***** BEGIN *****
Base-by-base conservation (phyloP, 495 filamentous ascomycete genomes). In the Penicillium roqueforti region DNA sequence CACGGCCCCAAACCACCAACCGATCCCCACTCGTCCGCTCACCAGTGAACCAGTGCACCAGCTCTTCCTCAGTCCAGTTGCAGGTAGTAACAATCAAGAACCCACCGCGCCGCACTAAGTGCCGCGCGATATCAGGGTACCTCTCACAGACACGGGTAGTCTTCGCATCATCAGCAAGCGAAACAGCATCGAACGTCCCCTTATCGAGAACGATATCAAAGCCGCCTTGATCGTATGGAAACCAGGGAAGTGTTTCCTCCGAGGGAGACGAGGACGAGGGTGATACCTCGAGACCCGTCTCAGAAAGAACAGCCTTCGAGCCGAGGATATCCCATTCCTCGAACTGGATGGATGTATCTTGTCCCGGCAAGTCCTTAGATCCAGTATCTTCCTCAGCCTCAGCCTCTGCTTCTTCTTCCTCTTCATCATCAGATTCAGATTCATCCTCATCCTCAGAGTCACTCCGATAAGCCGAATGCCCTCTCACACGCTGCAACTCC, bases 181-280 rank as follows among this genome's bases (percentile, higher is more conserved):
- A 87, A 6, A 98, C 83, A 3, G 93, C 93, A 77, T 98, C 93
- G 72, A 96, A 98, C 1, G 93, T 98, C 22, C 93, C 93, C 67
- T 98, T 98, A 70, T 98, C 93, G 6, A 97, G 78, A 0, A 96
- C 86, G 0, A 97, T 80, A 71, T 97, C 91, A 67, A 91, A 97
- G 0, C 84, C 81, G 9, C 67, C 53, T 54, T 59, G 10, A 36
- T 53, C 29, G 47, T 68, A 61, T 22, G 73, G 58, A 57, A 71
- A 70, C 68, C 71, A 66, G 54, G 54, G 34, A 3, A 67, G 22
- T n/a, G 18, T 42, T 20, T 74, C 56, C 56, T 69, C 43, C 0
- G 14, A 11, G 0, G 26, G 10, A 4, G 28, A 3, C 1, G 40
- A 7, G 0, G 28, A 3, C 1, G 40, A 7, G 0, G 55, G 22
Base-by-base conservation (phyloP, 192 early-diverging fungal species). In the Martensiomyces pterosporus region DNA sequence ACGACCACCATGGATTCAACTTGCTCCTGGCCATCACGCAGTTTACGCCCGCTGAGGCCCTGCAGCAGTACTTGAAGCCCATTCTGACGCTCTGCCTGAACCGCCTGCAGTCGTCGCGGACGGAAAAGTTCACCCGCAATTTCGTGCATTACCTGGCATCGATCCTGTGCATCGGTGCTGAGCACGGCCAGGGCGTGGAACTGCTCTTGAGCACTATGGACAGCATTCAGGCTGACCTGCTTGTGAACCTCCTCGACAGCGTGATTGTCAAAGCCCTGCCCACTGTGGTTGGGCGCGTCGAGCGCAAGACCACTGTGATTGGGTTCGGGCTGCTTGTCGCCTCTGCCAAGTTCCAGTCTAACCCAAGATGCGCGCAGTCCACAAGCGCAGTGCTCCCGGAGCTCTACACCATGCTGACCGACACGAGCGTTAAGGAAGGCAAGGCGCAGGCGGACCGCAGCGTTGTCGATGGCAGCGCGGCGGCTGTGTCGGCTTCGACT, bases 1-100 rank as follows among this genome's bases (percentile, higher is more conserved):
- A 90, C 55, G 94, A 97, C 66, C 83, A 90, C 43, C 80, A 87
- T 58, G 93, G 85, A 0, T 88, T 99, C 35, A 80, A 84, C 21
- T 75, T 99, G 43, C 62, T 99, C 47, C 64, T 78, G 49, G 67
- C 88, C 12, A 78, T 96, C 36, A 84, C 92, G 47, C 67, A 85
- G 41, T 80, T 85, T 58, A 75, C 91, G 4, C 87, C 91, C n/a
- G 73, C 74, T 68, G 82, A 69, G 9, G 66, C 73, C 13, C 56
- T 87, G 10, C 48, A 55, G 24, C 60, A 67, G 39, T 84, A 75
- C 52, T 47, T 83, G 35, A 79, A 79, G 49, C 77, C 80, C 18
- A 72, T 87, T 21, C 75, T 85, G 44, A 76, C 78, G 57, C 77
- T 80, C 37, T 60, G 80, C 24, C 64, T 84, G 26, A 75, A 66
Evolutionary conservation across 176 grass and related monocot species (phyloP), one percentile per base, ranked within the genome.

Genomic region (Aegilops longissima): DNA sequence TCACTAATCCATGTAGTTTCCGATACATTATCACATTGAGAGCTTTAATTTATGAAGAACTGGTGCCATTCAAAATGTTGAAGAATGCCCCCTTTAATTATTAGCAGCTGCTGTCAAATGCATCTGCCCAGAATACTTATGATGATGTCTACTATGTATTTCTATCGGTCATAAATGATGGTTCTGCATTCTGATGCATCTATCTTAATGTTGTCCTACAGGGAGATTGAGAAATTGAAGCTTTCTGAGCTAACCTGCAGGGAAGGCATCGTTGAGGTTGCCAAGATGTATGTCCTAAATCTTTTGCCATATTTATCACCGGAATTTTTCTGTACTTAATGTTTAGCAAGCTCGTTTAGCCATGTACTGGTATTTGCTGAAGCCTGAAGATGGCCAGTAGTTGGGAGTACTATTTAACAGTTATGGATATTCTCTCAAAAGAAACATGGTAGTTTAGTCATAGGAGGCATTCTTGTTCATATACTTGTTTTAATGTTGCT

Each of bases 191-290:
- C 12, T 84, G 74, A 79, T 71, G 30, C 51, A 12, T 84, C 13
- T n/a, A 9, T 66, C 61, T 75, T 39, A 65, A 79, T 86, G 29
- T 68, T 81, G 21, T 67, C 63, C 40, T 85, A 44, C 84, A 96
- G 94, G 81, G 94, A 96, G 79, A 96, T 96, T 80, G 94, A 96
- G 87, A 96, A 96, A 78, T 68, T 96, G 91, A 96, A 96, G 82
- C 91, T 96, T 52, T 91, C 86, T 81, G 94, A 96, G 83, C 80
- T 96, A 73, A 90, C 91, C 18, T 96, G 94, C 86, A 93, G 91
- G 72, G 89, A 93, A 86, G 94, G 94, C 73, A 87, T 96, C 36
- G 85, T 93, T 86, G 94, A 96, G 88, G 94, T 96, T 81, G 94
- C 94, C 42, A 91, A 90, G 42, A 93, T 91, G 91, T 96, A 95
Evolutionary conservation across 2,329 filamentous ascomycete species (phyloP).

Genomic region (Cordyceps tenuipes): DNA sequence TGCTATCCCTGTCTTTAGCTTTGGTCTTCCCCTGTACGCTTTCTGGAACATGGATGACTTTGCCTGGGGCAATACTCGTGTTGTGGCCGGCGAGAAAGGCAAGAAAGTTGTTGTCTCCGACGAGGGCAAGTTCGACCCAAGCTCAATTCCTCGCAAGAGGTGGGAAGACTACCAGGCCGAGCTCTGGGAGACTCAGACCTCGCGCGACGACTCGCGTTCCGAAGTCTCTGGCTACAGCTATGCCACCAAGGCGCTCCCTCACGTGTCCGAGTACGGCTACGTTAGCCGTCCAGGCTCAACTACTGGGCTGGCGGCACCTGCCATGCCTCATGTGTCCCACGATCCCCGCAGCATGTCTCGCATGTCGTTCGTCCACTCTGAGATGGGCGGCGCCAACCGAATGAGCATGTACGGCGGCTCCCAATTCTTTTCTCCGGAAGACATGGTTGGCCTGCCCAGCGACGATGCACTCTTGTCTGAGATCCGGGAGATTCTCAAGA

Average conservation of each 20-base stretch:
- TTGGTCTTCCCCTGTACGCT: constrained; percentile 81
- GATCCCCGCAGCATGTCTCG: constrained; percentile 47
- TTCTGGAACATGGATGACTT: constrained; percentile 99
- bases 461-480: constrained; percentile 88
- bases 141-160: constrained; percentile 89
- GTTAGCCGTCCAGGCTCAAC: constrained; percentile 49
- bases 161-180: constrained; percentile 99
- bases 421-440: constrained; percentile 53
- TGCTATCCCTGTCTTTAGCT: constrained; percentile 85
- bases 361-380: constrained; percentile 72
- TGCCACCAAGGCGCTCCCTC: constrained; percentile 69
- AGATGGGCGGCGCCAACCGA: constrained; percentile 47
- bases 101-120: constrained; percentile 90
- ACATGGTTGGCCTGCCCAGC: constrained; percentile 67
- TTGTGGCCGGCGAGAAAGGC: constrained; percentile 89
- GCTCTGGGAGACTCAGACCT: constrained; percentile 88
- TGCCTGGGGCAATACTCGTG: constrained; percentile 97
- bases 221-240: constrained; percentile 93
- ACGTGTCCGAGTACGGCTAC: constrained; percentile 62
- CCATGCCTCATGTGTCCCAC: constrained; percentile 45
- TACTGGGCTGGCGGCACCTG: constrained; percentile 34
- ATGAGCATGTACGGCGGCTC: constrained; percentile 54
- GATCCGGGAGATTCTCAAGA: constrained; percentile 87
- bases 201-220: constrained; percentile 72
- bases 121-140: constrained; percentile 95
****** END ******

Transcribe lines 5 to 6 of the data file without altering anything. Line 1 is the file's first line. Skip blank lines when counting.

- C 86, G 0, A 97, T 80, A 71, T 97, C 91, A 67, A 91, A 97
- G 0, C 84, C 81, G 9, C 67, C 53, T 54, T 59, G 10, A 36